Malcolm Gladwell's latest column is out and about the Shelby Houlihan case.
It's pretty lengthy and takes a while to get to its main point which is the case makes no sense in the burrito story seems so far fetched but also doping with nandrolone seems totally stupid. Here is the thesis.
In other words, if you are an athlete who deliberately uses Nandrolone, you have to be either very stupid or very desperate. Why? Because in a world of regular, random drug testing, you will get caught.
In order to accept the fact that Shelby Houlihan used Nandrolone, then, we need some kind of better explanation for her decision. Is she in fact really stupid—like, really stupid? Or, alternatively, was there some deeper reason why she would have behaved with such reckless desperation?
We need a story. And right now we don’t have a story. The closest we have to a story is the testimony from Houlihan and her running companions that they find the allegations against her totally unbelievable. And with good reason: they are unbelievable. Can you really be a world-class athlete, capable of astonishing acts of self-discipline and effort, and be that much of an idiot? Would a young woman with her career on the line and the Olympics only months away, really engage in a deliberate act of astonishing self-sabotage? I don't think so.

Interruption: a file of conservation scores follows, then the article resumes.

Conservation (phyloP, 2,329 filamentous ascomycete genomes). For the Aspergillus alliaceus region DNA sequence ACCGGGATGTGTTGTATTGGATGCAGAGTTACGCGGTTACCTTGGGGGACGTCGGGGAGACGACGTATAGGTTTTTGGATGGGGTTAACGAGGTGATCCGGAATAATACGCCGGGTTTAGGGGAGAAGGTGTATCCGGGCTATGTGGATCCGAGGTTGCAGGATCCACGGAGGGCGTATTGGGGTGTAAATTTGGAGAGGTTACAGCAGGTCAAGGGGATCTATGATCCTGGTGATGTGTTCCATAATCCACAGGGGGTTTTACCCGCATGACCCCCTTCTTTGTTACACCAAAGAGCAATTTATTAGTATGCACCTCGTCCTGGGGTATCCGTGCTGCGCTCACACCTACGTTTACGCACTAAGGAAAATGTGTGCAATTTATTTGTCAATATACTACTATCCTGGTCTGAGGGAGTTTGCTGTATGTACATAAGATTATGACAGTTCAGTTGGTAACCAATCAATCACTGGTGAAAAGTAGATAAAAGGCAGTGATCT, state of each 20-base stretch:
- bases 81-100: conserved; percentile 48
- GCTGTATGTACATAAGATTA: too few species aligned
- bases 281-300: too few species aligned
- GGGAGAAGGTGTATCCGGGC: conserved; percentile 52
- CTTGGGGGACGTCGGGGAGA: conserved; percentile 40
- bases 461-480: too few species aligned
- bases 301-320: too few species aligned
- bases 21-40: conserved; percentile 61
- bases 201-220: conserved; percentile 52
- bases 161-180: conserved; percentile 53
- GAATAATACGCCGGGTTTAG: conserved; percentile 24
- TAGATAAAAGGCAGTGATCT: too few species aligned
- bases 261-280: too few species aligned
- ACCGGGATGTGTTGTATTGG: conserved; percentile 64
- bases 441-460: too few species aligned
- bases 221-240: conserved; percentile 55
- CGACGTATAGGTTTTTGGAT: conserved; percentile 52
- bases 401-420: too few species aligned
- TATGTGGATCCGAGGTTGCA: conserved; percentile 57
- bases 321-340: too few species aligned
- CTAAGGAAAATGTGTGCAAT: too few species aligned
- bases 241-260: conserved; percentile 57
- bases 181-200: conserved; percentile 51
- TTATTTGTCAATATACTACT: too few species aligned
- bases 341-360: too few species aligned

Prior to that, he rips into the burrito excuse as implausible stating, "And last week, when the anti-doping authorities released their full report on the Houlihan case, all doubts about her guilt appeared to be erased."
I couldn't almost read to the conclusion, however, as he started by citing and praising a piece by Alan Abrahamson - the very same piece I spent about 10 minutes criticizing on our podcast yesterday. I thought it was a really ridiculous piece as a) he never asked Justin Gatlin to come clean and b) falsely said federal court transcripts said Gatlin never intended to cheat. That's not true. They said they didn't know how the exogenous testosterone got in his system which is a lot different.
I talked about it at the 1:32:35 mark of our podcast.